Millennials Are Stepping Up to Run for Office

In the run-up to the 2018 midterm elections, the focus is primarily on house, senate and governor races. But it is important to keep in mind that across large swaths of the country, state legislatures are pretty much a sea of red.

On that front, here is some good news from the folks at Run for Something:

There are 6,066 state legislative races on the ballot this fall, and Democrats have more than 5,300 candidates running. We’re contesting nearly 80 percent of all Republican seats, while Republicans are barely contesting half of ours. Nearly half of our candidates are women — more than twice as many compared to Republicans. And more than 1,100 are candidates of color, which is four times more than the Republicans have running.

That sounds a lot like what is going on in congressional races. But here’s where something new and exciting is happening:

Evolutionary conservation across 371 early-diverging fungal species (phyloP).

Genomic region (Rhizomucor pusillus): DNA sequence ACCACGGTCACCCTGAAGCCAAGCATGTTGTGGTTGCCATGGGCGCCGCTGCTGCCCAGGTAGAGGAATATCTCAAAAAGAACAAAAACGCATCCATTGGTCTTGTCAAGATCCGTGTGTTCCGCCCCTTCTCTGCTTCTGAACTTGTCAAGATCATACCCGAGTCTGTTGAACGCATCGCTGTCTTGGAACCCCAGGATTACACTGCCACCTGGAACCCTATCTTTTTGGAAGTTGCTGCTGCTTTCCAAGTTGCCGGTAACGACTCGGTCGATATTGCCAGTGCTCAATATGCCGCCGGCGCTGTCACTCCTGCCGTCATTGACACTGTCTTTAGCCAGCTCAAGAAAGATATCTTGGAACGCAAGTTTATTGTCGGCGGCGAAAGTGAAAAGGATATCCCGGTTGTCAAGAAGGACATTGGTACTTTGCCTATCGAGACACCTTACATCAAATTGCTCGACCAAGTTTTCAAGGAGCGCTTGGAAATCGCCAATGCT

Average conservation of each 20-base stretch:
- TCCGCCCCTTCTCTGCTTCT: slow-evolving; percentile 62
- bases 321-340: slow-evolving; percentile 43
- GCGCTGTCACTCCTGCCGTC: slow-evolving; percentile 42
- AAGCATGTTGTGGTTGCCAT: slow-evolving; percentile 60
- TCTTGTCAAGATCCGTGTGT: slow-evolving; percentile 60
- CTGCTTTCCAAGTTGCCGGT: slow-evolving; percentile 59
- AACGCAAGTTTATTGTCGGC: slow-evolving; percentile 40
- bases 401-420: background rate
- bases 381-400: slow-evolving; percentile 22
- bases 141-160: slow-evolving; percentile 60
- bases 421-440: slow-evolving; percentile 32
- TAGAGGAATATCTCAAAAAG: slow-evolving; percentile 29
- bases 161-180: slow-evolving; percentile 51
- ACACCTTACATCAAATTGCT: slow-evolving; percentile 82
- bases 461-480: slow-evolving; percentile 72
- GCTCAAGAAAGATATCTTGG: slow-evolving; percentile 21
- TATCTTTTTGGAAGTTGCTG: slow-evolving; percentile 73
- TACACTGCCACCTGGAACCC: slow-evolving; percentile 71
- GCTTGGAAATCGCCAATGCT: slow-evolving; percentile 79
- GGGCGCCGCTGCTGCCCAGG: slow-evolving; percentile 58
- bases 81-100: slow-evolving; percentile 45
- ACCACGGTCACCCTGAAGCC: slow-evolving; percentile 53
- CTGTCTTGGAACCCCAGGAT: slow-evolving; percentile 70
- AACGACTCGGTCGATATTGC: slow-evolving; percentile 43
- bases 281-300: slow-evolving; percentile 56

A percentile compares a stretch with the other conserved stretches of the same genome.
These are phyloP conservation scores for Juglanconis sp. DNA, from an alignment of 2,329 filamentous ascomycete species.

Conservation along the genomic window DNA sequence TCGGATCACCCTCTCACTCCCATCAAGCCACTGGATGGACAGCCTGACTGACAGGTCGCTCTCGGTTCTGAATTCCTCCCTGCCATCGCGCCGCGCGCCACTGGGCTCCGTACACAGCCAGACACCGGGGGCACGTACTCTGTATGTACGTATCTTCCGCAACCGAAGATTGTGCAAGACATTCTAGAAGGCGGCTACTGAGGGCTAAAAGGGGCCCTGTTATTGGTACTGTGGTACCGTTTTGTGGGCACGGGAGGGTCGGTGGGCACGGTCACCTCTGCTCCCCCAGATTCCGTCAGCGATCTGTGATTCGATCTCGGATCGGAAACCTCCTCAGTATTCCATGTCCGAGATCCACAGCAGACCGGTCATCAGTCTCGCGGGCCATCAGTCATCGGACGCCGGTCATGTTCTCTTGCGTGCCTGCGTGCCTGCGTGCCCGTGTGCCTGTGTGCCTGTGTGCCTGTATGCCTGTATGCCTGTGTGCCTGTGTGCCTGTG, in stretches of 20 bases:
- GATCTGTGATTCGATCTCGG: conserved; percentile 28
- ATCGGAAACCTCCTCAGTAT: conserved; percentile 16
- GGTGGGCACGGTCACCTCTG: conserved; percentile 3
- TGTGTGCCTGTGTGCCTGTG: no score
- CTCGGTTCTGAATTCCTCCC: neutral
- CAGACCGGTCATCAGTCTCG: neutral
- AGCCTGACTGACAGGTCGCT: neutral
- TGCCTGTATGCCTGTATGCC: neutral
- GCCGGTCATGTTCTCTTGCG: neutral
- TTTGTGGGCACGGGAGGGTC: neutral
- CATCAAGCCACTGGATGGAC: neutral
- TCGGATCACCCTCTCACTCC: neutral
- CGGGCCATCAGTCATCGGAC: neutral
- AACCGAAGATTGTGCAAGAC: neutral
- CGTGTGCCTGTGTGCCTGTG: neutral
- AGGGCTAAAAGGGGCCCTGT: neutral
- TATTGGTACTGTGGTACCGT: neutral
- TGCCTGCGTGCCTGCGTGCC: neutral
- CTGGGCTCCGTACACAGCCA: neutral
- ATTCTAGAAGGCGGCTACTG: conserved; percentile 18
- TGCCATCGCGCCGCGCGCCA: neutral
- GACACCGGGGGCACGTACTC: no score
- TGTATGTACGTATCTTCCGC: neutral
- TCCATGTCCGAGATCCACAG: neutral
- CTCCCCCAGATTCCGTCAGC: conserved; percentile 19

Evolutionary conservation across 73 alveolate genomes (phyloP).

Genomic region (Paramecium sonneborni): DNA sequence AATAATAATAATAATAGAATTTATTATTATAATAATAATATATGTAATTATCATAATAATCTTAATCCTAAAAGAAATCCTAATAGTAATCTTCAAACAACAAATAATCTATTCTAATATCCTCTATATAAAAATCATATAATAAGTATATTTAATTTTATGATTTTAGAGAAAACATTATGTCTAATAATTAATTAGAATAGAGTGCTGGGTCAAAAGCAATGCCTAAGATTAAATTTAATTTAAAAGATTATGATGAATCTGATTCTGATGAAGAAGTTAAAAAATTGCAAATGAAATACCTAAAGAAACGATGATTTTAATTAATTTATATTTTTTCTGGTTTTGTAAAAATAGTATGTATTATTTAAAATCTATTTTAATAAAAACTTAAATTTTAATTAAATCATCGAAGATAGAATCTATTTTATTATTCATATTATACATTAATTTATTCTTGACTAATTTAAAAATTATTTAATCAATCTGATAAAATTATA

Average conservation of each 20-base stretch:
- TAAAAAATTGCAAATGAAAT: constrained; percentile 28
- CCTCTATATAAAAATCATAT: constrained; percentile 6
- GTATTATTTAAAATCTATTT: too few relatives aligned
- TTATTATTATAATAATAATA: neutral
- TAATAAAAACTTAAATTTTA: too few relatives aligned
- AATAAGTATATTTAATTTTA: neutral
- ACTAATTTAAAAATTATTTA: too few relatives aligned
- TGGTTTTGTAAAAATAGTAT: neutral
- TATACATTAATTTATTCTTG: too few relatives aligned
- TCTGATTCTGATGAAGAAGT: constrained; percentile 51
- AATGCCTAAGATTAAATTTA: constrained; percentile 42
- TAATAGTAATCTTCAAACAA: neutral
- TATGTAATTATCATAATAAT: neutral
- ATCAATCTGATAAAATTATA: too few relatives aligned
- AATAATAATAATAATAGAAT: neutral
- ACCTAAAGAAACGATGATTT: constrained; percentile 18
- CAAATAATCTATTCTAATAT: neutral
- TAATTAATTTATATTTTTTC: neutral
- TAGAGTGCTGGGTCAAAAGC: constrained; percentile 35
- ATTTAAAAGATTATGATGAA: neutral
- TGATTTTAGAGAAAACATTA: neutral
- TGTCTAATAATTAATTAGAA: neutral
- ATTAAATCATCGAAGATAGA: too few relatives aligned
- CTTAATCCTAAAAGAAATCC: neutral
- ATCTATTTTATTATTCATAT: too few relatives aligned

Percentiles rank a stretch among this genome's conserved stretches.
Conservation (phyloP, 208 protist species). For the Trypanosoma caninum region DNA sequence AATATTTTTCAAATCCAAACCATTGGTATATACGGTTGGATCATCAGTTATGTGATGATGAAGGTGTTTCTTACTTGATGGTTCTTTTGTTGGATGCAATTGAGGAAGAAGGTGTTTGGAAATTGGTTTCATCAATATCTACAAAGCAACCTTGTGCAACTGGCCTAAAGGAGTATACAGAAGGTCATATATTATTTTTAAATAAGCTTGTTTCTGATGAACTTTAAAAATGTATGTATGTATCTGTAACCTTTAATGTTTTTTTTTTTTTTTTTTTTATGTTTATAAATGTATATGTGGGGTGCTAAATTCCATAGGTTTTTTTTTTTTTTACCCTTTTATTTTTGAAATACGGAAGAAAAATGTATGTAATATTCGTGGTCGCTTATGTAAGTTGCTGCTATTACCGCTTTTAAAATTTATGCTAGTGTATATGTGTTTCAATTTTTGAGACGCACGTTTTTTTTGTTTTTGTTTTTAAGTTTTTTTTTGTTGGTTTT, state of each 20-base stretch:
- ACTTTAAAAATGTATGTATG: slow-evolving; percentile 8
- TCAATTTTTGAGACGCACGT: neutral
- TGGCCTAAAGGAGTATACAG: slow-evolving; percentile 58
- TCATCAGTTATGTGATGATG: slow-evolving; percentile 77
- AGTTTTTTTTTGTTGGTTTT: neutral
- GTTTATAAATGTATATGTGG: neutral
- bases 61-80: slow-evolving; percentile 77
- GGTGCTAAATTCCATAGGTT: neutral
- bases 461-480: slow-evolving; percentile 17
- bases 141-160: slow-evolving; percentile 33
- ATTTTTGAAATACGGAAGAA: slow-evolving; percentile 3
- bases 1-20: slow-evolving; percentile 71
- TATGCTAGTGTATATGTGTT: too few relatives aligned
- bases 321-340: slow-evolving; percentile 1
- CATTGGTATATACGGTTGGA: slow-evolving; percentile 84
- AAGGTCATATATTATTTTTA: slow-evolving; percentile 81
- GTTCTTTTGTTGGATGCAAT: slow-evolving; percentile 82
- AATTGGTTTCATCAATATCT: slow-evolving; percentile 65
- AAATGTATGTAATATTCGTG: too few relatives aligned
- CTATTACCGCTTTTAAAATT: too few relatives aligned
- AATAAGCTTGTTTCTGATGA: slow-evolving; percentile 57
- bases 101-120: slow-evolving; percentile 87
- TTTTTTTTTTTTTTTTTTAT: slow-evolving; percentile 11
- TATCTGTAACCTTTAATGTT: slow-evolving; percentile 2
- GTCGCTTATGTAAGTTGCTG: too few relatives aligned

We have almost 700 Democratic millennials, candidates aged 18–34, running for their state legislatures this year, in 46 states across the country.

Currently millennials of both parties make up barely 6 percent of all state legislators; we have a chance to nearly double that this November. This cycle marks a once-in-a-generation chance to dramatically change the makeup of our government, make a direct impact on local and state policy, and ultimately change the direction of our collective future. Millennial state legislators are setting themselves up for long careers in public service — they’re both the future leaders of our party as well as the right-here, right-now folks who are laying a path forward for our country.

The authors provided a chart of what that looks like in each state.

That is the result of a partnership between Run For Something and the Democratic Legislative Campaign Committee (DLCC). We’ll have to check in after November 6th to find out if these efforts are successful in turning that sea of red into more diverse shades of yellow and blue. But here’s one thing we already know: the next time someone tells you that (a) millennials are slackers when it comes to politics, or (2) Democrats aren’t working to develop the next generation of leaders, you’ll be armed with information to the contrary.

Nancy LeTourneau

Nancy LeTourneau is a contributing writer for the Washington Monthly.